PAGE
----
1999: Groucho: A Life in Revue is taped at the Playhouse for PBS.
2000: A campaign begins to renovate the Playhouse, and transition from summer stock to a year-round theater. Connecticut Theatre Foundation becomes owner of the Playhouse and adjacent restaurant. Contributions, bolstered by a $5 million state grant from the State of Connecticut, help reach the $30.6 million goal by the end of 2005.
2000: A 2-week run of Ancestral Voices by A. R. Gurney features a different stellar cast each week. Among them: Jane Curtin, Neil Patrick Harris, Joanne Woodward, Paul Newman, Paul Rudd, Swoosie Kurtz, James Naughton.
2001: Joanne Woodward is named artistic director. She directs 3 plays and appears in several productions, including Love Letters with Paul Newman, and a Script in Hand reading of Arsenic and Old Lace with Christopher Walken. Newman also appears in Ancestral Voices, Trumbo, and a revival of Thornton Wilder’s Our Town, which transfers to Broadway.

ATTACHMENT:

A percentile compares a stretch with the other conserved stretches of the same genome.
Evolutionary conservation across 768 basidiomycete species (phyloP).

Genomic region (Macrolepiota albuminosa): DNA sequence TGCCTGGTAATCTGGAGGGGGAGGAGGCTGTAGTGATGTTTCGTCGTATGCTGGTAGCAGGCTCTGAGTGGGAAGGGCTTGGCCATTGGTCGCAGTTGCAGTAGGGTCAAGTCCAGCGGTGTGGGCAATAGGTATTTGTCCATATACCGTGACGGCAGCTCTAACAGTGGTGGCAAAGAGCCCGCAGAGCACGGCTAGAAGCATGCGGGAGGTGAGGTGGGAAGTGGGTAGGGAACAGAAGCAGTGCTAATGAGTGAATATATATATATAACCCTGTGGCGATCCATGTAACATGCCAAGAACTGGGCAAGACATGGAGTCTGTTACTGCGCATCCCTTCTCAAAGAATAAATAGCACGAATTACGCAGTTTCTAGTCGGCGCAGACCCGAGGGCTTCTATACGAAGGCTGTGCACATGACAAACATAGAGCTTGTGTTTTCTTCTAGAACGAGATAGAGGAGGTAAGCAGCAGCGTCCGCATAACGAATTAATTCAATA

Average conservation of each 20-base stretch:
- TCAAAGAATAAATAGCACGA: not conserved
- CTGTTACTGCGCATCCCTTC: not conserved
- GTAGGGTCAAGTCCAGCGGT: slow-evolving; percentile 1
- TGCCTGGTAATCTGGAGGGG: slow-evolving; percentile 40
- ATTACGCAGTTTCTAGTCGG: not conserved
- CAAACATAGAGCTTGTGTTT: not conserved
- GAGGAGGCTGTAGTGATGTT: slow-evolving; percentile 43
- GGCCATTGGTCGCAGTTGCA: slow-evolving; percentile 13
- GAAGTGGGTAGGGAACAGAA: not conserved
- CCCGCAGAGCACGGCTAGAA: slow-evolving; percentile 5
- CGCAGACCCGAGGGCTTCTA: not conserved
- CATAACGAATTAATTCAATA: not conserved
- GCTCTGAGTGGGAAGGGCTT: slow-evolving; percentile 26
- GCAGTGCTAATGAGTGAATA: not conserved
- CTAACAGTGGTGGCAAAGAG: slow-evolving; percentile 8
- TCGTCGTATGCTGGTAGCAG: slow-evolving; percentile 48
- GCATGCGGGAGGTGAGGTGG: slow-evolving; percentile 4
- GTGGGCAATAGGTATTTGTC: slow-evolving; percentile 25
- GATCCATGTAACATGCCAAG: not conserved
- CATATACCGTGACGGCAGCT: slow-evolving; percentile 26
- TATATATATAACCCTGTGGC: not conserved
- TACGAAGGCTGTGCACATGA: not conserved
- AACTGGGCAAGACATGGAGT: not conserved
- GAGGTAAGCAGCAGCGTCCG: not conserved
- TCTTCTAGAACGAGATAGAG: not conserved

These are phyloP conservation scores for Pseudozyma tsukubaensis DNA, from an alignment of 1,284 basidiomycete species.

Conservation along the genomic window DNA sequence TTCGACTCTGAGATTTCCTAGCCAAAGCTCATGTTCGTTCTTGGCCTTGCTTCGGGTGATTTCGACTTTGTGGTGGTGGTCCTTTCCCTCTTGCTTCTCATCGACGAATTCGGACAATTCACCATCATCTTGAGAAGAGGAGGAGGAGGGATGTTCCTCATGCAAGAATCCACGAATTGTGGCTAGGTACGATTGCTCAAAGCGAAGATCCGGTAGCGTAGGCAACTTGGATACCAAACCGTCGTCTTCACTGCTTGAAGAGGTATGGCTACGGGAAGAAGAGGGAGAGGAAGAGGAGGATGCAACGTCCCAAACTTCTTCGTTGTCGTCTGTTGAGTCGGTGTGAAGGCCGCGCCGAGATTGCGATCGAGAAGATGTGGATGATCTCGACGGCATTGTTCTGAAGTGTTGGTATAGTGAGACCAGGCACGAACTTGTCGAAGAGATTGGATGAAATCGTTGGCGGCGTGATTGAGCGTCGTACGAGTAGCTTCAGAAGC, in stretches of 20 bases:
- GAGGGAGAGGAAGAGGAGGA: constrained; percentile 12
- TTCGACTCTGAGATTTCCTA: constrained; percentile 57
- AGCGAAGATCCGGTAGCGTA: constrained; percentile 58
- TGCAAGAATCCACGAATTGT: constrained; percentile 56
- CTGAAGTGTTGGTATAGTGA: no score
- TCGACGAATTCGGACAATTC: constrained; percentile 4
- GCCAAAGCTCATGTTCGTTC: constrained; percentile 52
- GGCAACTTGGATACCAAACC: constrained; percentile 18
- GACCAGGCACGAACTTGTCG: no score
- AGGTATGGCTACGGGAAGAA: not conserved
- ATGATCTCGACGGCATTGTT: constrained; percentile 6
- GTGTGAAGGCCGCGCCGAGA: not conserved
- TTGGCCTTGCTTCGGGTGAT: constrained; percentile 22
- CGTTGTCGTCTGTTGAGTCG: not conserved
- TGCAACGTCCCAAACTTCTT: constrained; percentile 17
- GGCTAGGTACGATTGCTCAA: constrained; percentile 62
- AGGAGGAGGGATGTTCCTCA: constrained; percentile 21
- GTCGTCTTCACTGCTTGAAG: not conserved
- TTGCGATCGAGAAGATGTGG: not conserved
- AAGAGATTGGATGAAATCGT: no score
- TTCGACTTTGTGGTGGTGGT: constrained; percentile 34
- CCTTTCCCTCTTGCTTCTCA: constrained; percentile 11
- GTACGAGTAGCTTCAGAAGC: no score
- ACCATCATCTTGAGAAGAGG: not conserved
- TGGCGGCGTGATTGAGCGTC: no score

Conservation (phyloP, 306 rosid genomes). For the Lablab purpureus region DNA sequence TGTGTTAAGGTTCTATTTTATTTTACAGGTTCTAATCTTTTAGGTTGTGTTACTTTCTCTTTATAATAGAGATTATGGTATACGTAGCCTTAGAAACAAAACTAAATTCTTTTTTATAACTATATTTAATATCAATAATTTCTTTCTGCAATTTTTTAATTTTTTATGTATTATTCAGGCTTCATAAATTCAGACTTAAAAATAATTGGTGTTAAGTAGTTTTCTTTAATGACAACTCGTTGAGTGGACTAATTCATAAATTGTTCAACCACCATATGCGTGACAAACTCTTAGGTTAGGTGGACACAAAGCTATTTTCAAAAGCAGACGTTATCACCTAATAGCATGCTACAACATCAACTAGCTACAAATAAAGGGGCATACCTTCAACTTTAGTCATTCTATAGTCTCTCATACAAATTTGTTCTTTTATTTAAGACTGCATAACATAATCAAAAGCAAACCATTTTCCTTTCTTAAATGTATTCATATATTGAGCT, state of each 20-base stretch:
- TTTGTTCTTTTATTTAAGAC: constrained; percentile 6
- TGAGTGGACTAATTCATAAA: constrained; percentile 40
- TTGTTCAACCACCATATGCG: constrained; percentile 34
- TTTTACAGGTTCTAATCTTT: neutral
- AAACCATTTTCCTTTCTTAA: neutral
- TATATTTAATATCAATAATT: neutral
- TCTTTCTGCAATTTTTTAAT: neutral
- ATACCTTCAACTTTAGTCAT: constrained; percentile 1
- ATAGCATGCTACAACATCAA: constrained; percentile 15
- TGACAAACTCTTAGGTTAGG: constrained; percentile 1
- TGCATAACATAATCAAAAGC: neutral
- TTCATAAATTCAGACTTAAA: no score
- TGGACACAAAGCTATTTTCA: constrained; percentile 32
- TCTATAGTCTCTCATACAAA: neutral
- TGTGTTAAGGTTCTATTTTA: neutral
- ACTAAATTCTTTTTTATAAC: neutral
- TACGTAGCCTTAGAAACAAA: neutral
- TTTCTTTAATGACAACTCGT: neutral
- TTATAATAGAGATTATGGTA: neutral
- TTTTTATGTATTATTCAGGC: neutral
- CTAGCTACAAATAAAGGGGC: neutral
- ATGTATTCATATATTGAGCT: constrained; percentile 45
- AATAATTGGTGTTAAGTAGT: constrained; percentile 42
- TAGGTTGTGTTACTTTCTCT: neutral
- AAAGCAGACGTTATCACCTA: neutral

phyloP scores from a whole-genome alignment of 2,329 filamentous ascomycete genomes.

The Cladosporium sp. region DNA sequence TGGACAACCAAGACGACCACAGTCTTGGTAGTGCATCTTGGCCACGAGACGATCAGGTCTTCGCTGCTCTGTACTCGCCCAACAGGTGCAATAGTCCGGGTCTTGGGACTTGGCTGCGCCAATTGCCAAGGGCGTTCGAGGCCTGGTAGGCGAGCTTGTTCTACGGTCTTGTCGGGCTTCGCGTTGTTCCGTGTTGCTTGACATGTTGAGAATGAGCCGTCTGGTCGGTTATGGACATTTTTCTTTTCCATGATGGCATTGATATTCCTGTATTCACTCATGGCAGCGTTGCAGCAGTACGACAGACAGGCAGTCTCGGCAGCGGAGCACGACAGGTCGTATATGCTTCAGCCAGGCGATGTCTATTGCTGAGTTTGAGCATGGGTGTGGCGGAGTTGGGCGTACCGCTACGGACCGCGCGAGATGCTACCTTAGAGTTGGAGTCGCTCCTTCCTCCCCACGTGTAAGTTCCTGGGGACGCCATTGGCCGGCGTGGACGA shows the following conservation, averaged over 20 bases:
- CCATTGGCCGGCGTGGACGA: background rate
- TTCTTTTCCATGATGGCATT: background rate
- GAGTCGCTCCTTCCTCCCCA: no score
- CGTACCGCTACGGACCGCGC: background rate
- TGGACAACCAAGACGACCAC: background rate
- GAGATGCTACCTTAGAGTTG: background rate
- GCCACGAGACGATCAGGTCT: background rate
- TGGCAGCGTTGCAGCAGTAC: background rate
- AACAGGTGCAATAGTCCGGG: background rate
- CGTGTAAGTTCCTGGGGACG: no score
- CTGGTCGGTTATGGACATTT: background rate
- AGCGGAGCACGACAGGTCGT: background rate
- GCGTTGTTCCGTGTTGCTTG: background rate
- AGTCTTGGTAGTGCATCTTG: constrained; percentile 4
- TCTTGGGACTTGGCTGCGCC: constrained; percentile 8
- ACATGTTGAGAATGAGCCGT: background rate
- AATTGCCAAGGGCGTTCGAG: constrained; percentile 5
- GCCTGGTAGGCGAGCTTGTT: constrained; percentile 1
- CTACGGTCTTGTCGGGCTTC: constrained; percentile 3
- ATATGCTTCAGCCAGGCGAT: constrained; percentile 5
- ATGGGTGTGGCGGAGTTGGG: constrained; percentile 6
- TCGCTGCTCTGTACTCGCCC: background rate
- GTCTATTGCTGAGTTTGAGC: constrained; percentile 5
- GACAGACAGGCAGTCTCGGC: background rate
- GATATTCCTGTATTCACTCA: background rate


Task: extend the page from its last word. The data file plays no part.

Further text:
2002: Gene Wilder stars in Don’t Make Me Laugh. It’s his 4th appearance at the Playhouse, but first in a feature role. He performed here with Walter Pidgeon, Helen Hayes, and Carol Channing, “but nobody knew who I was then.”
2002: The Playhouse’s 2002 production of Our Town transfers to Broadway for a limited run, playing to full houses. The play airs on Showtime and PBS’ “Masterpiece Theatre.” Newman receives Tony and Emmy Award nominations for his performance as Stage Manager.
2003: During a regional power outage, the Playhouse is in the middle of Arthur Miller’s All My Sons with Richard Dreyfuss and Jill Clayburgh. Most actors live in New York and cannot travel to Westport. The performance is canceled. However, Dreyfuss is in Westport. He drives to the theater and shakes hands with whoever arrives.
2003 and 2004: Fundraising galas support the Playhouse’s planned renovation with performances by Carole King, Robin Williams, Paul Newman, Robert Redford and Harry Connick, Jr. hosted by Brian Williams.